where he lived, had the highest rate of murder in all of North America.
He fell silent. Then he said, “My brothers are still angry because of the years of slavery, the racism in this country and the poverty. This anger shows itself in violence.”
Even though he was identifying with his people, describing great sorrow and pain, he spoke without rage or bitterness.
I couldn’t resist. I asked him the burning question. “Why aren’t you angry?”
He said simply, “I believe in forgiveness.” My heart stopped. Without any further prompting, he explored this idea with an eloquence I hadn’t heard before or since. He talked about the beauty of being set free, of letting go of the past, embracing the moment and anticipating the future.
In his simple terms, he was able to accomplish what we’d failed to do in the previous two days. He not only described forgiveness, he radiated the word. By the time I reached the airport, I felt like a new person.
In that moment, I knew that forgiveness doesn’t need to be defined to be lived and felt.
HOW DOES THIS journey in forgiveness end?
I remember a day about two years ago when, after hearing me tell my story in a church, one woman looked at me with a measure of impatience. “Well, have you forgiven the murderer? Have you met with him?”
I hesitated. I have met with the man, figuratively. I have met with him almost daily since our daughter was taken. There seems to be a hidden issue in each day that reminds me of my loss and can take me right back to that initial pain.
But no, I have not met face to face with the man accused of Candace’s murder. Thirty-three years later, a second trial has wrapped up. Closing arguments have been made, and we are waiting on the judge to give her verdict, possibly sometime this fall. Until there is an end to this justice process, the law prevents us from
Imagine if I had waited for justice or resolution. I would have spent most of my life on the shelf.
having any interaction. Reconciliation, as such, is not possible.
For the past 33 years, we have had no justice or hope of resolution. Imagine if I had waited for it. I would have spent most of my life on the shelf.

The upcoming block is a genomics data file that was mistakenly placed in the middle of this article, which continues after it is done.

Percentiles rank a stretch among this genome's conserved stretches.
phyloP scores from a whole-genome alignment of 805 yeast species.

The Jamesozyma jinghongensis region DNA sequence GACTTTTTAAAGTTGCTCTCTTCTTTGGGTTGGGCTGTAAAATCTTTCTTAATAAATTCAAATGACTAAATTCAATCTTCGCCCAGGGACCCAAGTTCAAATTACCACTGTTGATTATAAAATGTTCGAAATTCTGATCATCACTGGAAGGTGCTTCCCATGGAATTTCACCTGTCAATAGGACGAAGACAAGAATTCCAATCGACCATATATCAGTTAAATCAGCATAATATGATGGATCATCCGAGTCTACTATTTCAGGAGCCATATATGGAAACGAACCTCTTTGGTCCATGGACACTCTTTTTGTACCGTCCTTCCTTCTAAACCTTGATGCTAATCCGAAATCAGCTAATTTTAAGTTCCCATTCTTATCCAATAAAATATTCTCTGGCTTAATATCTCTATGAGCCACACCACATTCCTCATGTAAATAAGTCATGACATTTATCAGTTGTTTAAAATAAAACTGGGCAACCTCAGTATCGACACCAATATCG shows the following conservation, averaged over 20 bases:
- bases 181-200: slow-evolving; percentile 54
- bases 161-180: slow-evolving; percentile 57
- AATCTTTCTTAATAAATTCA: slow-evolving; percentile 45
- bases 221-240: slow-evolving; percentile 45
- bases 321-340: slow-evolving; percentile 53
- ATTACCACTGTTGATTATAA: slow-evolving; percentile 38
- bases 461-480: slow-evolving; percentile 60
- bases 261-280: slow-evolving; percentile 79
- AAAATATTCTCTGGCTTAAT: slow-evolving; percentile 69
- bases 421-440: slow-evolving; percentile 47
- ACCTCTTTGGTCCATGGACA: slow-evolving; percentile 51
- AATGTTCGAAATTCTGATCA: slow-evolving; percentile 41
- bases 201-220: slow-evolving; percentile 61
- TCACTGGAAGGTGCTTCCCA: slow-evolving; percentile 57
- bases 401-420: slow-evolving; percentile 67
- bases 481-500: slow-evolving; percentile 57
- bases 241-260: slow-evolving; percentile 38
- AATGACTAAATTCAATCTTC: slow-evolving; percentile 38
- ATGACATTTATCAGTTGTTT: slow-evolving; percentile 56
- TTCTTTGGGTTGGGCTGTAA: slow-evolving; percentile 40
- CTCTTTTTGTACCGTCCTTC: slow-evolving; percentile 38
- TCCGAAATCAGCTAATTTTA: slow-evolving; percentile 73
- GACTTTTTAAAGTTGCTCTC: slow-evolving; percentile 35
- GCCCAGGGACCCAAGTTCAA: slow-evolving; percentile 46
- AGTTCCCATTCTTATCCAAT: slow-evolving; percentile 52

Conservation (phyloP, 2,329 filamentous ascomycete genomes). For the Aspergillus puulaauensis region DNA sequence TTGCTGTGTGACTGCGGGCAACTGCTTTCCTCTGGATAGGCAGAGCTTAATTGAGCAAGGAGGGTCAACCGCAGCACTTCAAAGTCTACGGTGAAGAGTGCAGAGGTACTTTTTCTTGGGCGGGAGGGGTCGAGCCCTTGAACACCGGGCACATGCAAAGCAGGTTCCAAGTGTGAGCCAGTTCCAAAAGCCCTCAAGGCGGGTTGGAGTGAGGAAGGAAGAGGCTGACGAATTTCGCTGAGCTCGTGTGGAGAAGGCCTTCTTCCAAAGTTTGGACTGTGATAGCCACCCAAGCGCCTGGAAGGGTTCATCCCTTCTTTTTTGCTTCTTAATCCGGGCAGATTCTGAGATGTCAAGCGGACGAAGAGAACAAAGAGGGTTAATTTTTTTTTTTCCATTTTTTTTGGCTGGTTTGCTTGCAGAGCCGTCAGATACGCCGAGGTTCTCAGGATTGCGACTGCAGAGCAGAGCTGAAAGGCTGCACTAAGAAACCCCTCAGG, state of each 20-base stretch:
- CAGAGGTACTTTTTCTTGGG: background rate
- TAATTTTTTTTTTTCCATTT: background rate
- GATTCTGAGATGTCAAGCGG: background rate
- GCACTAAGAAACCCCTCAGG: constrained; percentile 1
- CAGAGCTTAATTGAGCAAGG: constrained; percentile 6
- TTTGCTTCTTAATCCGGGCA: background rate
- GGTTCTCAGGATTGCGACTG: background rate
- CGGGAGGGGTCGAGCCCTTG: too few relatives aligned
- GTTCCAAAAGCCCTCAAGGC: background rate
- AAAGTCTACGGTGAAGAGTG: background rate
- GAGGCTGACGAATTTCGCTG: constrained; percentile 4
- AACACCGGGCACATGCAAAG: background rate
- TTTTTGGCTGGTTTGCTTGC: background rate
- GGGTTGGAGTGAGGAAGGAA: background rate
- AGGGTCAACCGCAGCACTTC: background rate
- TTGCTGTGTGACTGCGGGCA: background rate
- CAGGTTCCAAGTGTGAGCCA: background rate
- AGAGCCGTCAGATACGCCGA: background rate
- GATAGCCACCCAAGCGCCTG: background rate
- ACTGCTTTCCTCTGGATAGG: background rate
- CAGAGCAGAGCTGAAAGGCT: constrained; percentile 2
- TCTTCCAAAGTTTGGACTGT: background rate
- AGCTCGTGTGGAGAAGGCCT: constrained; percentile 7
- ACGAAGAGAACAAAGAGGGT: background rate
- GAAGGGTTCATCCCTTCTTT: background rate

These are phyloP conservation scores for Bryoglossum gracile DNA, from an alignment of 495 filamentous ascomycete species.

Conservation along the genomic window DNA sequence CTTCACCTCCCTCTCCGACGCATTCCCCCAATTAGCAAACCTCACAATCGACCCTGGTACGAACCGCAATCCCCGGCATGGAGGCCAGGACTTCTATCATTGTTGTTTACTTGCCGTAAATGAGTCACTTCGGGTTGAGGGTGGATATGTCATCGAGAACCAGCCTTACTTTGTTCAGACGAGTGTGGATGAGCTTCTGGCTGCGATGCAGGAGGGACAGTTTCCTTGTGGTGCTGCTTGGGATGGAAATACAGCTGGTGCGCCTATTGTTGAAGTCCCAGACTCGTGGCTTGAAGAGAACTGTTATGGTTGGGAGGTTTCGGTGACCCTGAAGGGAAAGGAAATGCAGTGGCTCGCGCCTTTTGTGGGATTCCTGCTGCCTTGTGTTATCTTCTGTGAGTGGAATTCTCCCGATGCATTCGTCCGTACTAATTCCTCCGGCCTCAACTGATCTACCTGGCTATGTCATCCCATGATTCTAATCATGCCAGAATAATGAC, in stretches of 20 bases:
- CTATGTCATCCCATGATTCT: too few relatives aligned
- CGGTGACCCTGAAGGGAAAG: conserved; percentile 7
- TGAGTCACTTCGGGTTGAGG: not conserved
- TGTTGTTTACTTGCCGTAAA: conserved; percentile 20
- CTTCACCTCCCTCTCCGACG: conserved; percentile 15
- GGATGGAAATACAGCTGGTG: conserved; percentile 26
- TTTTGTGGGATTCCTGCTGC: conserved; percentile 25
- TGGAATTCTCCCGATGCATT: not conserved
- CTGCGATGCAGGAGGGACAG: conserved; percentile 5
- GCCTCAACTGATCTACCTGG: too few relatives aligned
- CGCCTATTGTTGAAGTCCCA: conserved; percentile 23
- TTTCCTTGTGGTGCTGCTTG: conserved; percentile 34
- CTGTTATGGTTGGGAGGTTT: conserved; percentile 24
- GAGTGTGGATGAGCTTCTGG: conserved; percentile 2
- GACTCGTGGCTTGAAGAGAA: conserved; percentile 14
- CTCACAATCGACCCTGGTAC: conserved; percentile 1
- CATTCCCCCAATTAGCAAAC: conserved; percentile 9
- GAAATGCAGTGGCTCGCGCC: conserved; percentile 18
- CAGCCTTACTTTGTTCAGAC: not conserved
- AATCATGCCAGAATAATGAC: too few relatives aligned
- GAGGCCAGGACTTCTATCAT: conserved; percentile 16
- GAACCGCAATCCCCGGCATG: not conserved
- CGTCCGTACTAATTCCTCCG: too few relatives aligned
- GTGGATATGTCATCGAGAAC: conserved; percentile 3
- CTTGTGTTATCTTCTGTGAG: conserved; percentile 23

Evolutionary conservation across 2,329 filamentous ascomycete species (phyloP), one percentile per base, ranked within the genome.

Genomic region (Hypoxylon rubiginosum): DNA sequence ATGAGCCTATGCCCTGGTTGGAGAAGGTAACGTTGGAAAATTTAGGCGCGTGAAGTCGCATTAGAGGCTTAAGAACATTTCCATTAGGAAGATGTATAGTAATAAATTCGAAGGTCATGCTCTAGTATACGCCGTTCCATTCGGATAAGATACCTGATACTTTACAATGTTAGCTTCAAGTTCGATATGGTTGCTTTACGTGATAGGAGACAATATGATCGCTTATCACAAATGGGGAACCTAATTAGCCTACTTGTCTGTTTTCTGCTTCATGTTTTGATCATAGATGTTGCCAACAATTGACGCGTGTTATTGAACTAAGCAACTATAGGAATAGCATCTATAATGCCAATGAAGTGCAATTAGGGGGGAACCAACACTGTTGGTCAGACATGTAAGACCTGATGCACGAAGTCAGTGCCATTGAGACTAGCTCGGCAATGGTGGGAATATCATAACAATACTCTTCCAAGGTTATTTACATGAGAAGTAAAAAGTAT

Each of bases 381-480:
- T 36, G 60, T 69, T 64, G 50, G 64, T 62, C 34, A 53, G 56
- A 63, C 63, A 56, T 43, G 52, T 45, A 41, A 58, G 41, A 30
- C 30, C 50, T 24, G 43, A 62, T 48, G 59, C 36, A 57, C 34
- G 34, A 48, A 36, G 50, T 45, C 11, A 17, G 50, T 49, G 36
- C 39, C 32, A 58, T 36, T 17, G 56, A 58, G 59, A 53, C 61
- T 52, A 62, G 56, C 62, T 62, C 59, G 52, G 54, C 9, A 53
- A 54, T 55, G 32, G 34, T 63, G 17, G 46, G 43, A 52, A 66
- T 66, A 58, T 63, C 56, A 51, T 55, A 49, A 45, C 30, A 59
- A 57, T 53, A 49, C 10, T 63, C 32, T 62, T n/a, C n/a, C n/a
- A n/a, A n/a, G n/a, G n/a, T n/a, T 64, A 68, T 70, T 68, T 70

So what is the conclusion? What does forgiveness look like for us?
We have to change our expectation. It’s not about resolution but about overcoming the impact.
Recently, at the end of a tiring but wonderful day, I looked across the bed at Cliff, grateful for the time spent with our children and their little ones.
“I am really happy,” I said to him. He looked at me. “I am too.” How did we get here? There was no logical rationale for our happiness.
Surprised, we said, “Let’s not tell anyone.” We felt guilty for being so happy. It was as if we were betraying Candace.
But then we caught ourselves again. Justice was happening. Candace was thriving. Even though our daughter had been murdered, she was still alive. Her memory and legacy were more powerful than any of ours.
Having scraped the bottom of life as we had, there is nothing more divine than to resurface into the sunshine and feel that warmth, that healing and that beauty. On top of the feeling of fullness, there is a sense of victory. We have seen the worst; fear was gone. We were so thankful for everything, even the experience of surviving a tragedy.
Gratitude brings more happiness, as happiness brings gratitude. It is a wonderful cycle—a vortex for good rather than the abyss.
Candace Derksen (right) shown with her father, Cliff, and her sister, Odia, in 1978.